Aimee Patton

A pleasantly eccentric take on politics

“Obamacare” is being decided this week.  Is it constitutional?  If so, is all of it constitutional? If it’s not constitutional, then what?  How many people lose their insurance?  Where does that leave this country and the uninsured?  There are so many unanswered questions and such anticipation over this ruling that I have a stomach ache.  But wait, I can’t go to the doctor because I have terrible insurance.

Just kidding…well kind of.  The decision this week is huge politically.  That is obvious.  If Obamacare is upheld, Obama wins in November.  Romney just isn’t that good to overcome a win like that.  If Obamacare is overturned, we have a race on our hands for the presidency and Romney is a solid contender.  Either way, neither campaign headquarters will be sleeping from now until the ruling and probably days after.  They have spin set up to react to the ruling at the ready.  Legal analysts at the news stations are high on life from all of the air time they are receiving this week.

Politics aside, why is this decision so important to me?  I am not one of those Americans that goes to the doctor once a year for a physical and then only when I suffer from the yearly flu.  I am an American who has medical conditions that require regular care.  I have made career decisions solely on medical insurance.  I started my own business, but abruptly had to stop it when a divorce suddenly found me with my medical insurance benefits stopping.  I had to go to work for an employer where I could get benefits.  So much for the entrepreneurial, American spirit.  I love my job, but it’s unfortunate that I had to make a career decision based on benefits.

From 8/30/2011 to 6/20/12 I spent $3,433.77 in medical costs on myself.  This amount doesn’t count my child or my ex-husband  That is just in doctor visits, medications and a few copays to a hospital.  This is with good medical insurance coverage.  I am not disclosing what my conditions are, because I don’t have to.  What I will tell you is that one of my medications is $121/month for a 30 day supply.  I am on 5 medications per month.  Now, I am a single woman, with a single income with joint custody of my child with medical insurance that has a big deductible to meet before my benefits kick in.  I am very worried about where I am going to get the money to even meet my deductible.  This keeps me up at night.  Just maintaining my health will have me pushing my budget to the limit, God forbid should I get really sick or need surgery.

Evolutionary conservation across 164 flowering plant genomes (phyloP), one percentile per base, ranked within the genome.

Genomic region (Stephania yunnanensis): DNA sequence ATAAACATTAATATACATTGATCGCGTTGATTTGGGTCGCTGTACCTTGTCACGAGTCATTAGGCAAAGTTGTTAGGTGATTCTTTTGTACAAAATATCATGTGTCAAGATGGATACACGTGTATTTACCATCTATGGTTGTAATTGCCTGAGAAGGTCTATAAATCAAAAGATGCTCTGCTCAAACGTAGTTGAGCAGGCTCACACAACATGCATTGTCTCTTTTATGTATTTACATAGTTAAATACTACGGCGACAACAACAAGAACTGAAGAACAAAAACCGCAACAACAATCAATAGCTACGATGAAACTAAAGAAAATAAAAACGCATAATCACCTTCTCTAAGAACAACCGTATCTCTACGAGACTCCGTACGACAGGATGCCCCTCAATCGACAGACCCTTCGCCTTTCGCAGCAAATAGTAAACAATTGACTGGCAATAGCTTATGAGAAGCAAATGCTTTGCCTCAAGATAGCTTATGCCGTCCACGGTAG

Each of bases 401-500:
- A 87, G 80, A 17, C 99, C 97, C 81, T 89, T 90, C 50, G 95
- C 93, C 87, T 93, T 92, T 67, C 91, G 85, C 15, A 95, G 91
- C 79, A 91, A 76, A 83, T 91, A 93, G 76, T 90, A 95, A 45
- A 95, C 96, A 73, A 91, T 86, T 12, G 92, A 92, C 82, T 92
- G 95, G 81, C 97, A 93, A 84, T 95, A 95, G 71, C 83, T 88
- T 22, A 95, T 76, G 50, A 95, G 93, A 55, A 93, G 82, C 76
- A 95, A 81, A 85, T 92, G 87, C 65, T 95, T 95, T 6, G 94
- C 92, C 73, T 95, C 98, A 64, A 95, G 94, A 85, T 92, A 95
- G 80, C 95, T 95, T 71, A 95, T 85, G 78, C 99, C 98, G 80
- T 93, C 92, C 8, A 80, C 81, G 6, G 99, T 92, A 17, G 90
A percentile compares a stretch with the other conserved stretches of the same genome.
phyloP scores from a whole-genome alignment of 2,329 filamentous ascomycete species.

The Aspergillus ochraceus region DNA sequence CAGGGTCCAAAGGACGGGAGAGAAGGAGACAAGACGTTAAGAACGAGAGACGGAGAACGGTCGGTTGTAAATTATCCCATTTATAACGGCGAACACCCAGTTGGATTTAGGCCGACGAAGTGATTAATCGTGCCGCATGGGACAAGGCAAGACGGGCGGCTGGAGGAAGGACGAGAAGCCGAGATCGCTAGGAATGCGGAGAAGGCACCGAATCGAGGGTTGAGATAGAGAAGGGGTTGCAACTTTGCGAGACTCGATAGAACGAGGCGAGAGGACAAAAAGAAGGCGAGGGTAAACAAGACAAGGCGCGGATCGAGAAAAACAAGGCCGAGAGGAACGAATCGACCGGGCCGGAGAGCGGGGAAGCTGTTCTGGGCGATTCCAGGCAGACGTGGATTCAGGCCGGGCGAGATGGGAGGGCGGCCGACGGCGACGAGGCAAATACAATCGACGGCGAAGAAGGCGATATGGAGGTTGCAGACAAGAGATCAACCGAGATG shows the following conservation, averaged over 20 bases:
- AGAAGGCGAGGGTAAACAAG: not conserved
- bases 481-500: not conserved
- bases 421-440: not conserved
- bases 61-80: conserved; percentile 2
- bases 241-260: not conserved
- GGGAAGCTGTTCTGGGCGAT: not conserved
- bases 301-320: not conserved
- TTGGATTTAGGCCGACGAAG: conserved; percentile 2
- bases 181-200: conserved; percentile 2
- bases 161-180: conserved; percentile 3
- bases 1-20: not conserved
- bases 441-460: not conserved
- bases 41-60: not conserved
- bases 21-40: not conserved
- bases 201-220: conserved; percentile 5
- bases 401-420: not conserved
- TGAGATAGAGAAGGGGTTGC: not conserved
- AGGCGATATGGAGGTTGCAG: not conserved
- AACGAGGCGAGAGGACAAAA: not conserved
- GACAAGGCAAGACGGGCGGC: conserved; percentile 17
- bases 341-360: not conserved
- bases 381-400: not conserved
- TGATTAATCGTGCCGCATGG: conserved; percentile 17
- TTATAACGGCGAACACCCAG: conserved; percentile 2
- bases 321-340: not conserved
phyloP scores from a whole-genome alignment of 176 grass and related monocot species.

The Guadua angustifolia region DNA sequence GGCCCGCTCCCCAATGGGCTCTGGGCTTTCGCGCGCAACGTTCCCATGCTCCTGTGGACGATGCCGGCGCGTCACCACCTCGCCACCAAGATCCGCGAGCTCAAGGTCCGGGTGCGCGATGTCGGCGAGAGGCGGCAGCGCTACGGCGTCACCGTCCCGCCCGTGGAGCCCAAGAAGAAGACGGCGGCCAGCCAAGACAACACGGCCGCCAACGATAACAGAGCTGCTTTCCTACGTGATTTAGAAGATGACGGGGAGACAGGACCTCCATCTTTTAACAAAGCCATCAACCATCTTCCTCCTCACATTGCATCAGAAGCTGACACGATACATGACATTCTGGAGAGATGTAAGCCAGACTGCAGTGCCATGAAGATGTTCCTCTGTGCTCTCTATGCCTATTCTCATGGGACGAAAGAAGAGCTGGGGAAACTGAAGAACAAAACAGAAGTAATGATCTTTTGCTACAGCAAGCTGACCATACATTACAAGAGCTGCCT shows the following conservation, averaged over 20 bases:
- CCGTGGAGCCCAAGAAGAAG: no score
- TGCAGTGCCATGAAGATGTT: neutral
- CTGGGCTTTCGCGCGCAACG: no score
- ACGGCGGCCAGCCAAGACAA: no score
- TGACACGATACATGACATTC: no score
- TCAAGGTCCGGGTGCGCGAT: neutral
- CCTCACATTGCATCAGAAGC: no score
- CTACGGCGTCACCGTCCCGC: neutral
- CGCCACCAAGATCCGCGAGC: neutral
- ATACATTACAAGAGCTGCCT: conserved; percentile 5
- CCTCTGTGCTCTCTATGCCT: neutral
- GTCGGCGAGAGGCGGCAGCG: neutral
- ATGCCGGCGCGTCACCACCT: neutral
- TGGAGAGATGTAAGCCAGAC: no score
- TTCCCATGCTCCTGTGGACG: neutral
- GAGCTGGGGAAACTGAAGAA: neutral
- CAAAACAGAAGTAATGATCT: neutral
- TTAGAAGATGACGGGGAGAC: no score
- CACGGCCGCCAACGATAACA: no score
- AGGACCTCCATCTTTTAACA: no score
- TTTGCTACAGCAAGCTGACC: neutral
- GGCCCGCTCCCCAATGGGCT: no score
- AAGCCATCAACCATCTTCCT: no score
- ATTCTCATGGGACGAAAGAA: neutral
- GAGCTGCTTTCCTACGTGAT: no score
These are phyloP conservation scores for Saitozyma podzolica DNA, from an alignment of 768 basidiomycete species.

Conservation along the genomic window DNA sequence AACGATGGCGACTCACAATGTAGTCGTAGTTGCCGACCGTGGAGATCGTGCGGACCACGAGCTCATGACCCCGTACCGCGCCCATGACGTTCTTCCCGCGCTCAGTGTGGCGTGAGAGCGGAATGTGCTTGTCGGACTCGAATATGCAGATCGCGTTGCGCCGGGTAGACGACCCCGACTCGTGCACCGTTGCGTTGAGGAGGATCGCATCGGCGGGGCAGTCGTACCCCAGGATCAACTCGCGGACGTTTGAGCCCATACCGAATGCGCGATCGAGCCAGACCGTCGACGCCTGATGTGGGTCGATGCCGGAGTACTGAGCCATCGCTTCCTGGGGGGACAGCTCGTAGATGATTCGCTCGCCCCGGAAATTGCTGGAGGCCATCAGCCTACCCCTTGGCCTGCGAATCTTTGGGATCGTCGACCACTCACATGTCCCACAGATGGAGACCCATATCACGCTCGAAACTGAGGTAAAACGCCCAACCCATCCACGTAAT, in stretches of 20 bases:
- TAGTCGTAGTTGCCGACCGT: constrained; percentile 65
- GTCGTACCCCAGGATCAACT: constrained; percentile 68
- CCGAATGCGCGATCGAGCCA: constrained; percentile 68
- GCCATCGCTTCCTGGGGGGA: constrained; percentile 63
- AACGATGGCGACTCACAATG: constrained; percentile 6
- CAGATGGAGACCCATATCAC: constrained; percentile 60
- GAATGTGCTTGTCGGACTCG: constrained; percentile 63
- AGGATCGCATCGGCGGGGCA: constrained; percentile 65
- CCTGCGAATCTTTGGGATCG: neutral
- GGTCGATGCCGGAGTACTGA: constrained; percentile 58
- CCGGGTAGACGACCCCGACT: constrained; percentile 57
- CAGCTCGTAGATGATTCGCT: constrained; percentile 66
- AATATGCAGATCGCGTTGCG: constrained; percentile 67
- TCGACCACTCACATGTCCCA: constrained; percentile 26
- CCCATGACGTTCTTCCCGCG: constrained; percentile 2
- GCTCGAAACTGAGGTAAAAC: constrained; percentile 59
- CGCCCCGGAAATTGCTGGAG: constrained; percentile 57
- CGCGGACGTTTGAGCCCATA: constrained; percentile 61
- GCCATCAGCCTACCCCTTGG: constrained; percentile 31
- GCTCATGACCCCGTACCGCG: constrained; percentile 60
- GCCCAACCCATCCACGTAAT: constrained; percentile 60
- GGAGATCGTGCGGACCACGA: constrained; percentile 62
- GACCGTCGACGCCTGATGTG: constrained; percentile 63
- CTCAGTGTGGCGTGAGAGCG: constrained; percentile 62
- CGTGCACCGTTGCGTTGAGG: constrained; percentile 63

This ruling doesn’t affect me directly, but if I lose my job I could easily become uninsured in America.  I need benefits or I could easily become one of those Americans that seek out our nation’s emergency rooms as my source of healthcare.  I am already researching ways to save on my medications and I make decent money.  Without my medications I probably couldn’t work.  Without benefits I have no medications.  Leave it to the states to decide?  Really?  What if by the luck of the draw I am in the wrong state just like I ended up the wrong DNA that caused me to need the medications I currently am on?

I will keep my fingers crossed, not only because I think Obama is a better candidate than Romney, but because my health depends on it. The direct impact of this ruling may not be about me at this time, but the long term impact of this ruling could very much be about me and everyone in this nation at some point.  Maybe I disclosed too much in this blog, but I feel if we don’t start telling our personal stories about our nation’s healthcare crisis, our candidates, media, insurance companies, Supreme Court, President, etc. won’t really understand that these aren’t just statistics, there are people behind the numbers.

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